By Allan Fromen
It’s a really fun time to be in market research. As June’s IIeX conference demonstrated, there is a plethora of innovative start-ups shaking up the industry. I had the pleasure of introducing Jeff Bander from Sticky, a company that aims to bring the previously expensive methodology of eye tracking to the masses via a cloud based solution. Really cool stuff. To read reviews of the IIeX conference, see these posts by Annie Pettit, Tom Ewing, and Dave McCaughan.
Amidst all the focus on new tools and techniques, I was struck by a presentation that compared research panelists with dynamic respondents. A senior individual went through slide after slide of data showing significant differences in the results based on whether the respondent was a panel member or recruited via dynamic techniques.
Someone in the audience aptly asked “So which respondent type reflects the truth?”
The answer was “We don’t know.”
This turn of events made me sad and reflective at the same time.
We all know that response rates are declining. More worrisome are the studies indicating that some panelists are professional respondents, jumping from survey to survey to goose their incentives. I recall once hearing a presentation that the average panelist was on 5-6 panels. Another presentation at a top conference years ago methodologically demonstrated that cheaters (speeders, straight-liners, etc.) only changed the results by a tiny amount (low single digits), so any concerns about bad sample was overblown and misplaced.
Panel companies likely follow the classic bell-curve, with some at the top of their game and far superior to their peers. But when you speak to folks over a drink, they admit that panel companies all “borrow” respondents from each other and that quality is an issue everyone knows about but no one wants to address.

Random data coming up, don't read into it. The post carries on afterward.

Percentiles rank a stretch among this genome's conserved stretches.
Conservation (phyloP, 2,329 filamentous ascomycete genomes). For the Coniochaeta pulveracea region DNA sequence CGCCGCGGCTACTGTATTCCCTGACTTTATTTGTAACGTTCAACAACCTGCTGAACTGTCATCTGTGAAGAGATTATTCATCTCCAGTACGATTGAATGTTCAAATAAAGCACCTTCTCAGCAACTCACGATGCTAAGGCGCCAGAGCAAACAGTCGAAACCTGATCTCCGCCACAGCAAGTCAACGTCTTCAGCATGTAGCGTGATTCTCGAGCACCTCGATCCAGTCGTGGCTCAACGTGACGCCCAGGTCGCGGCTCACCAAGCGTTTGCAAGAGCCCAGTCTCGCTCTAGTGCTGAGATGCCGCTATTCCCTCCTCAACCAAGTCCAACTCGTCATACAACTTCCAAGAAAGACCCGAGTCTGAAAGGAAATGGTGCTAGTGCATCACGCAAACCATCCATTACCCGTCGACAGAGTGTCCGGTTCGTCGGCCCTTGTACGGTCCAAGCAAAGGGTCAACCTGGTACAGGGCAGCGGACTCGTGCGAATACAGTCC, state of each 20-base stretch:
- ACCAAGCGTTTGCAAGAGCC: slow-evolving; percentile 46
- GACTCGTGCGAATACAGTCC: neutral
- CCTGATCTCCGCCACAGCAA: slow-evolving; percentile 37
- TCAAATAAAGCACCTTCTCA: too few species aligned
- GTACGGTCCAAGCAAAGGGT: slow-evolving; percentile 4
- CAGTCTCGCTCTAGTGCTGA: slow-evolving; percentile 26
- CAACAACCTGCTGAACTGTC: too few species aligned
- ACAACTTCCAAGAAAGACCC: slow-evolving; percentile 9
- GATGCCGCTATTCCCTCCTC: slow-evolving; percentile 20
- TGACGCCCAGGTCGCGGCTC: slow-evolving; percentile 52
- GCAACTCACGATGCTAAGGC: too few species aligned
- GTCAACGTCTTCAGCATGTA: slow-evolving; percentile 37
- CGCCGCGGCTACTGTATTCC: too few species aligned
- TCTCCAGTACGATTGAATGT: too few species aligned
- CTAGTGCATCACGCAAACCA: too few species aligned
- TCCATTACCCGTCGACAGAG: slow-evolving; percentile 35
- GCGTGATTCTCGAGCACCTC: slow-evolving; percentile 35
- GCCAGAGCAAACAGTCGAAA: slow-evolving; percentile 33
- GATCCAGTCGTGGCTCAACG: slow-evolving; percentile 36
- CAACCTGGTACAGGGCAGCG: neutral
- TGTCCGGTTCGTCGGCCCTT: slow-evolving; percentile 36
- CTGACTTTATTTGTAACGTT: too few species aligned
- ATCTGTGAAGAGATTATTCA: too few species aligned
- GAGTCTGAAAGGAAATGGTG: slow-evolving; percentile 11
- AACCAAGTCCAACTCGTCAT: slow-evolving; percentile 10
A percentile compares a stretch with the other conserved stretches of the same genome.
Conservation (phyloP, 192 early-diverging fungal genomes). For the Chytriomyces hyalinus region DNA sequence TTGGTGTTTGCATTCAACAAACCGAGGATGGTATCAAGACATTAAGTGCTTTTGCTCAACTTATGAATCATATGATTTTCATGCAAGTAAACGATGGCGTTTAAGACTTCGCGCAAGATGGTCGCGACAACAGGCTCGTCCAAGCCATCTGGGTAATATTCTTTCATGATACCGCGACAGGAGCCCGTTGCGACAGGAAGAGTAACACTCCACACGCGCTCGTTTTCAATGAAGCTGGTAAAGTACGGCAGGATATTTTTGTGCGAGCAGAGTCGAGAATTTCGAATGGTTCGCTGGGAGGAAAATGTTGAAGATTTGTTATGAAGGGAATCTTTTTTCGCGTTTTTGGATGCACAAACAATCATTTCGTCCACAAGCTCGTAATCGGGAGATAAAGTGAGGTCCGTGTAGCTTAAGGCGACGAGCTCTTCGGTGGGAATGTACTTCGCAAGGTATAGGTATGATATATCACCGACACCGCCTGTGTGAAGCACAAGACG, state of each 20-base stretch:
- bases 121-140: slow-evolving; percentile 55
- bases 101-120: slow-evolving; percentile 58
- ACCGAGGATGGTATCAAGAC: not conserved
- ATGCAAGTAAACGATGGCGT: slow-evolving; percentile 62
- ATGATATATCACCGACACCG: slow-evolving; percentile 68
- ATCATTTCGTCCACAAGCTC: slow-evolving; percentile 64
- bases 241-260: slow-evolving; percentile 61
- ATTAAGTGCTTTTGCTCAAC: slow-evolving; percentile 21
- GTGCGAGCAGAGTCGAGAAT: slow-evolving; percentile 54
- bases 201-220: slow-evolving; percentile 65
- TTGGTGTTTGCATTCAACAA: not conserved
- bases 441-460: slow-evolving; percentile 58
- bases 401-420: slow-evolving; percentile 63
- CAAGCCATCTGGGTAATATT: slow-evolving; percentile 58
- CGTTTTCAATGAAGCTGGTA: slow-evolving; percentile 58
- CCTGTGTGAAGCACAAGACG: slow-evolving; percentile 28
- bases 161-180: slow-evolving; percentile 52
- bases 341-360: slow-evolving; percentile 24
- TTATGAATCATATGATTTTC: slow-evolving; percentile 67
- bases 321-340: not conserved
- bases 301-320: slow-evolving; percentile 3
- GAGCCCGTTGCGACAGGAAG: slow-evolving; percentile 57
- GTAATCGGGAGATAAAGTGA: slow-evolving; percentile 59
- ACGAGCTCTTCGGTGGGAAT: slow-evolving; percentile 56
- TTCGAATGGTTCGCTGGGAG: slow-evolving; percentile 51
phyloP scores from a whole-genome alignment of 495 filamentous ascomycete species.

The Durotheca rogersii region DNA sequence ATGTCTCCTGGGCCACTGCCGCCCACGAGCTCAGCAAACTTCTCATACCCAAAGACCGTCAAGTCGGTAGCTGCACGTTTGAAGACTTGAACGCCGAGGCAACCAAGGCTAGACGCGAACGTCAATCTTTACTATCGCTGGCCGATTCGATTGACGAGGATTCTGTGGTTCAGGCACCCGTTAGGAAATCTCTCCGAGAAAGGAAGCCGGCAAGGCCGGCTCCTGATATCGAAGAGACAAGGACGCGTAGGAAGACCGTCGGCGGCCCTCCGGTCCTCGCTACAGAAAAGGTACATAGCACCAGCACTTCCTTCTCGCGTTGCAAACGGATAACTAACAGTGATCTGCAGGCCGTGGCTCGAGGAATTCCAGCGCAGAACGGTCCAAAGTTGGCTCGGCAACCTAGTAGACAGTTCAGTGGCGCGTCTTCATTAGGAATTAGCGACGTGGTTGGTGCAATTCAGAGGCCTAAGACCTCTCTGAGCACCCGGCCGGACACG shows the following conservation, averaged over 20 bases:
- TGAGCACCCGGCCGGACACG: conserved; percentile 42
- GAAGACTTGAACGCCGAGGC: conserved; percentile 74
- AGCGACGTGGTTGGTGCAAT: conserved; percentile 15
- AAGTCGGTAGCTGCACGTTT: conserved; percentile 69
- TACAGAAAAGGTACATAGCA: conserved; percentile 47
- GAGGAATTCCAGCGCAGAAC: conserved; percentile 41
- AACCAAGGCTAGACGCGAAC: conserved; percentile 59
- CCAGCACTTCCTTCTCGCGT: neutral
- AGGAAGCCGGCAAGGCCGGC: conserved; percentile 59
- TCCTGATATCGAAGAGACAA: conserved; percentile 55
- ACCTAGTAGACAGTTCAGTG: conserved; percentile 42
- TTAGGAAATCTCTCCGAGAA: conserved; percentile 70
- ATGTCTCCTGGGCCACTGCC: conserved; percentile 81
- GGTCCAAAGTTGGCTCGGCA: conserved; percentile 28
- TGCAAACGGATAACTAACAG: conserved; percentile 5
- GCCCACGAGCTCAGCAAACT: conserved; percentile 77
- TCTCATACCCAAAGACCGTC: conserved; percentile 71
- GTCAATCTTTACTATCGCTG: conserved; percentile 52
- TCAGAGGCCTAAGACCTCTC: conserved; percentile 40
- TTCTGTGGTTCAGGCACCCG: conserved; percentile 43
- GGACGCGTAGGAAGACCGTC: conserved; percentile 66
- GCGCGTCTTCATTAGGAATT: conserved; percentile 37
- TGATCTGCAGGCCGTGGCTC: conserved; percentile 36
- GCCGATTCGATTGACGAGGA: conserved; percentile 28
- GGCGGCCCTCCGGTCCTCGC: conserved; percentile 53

At another conference recently, a senior researcher admitted to being an online panel member herself. Not in a nefarious way, but as a means to evaluate survey design, user experience, and how surveys are actually being delivered. The two panel companies she named have top-notch brands and are known as leaders in the field. But her experiences could not be more different. One panel was exactly as you would hope – they only sent her surveys that were targeted, based on her demographics and past surveys. From this panel, she received about 2-3 invitations per week. The other panel bombarded her with a steady stream of surveys – 40 or so per week (by her estimation) with seemingly no connection to any data she had shared previously, either via registration or completed surveys.
Isn’t it ironic that we are so meticulous in our survey construction – “garbage in, garbage out” we all say – and then we throw our carefully constructed babies out into the unknown? In an effort to reduce order effects, we rightly focus on randomizing brands within the questionnaire, but have no idea what survey the panel members completed just before ours. Some of the very brands we were trying so hard to inoculate from bias, might have been exposed to our panelist a minute before our survey.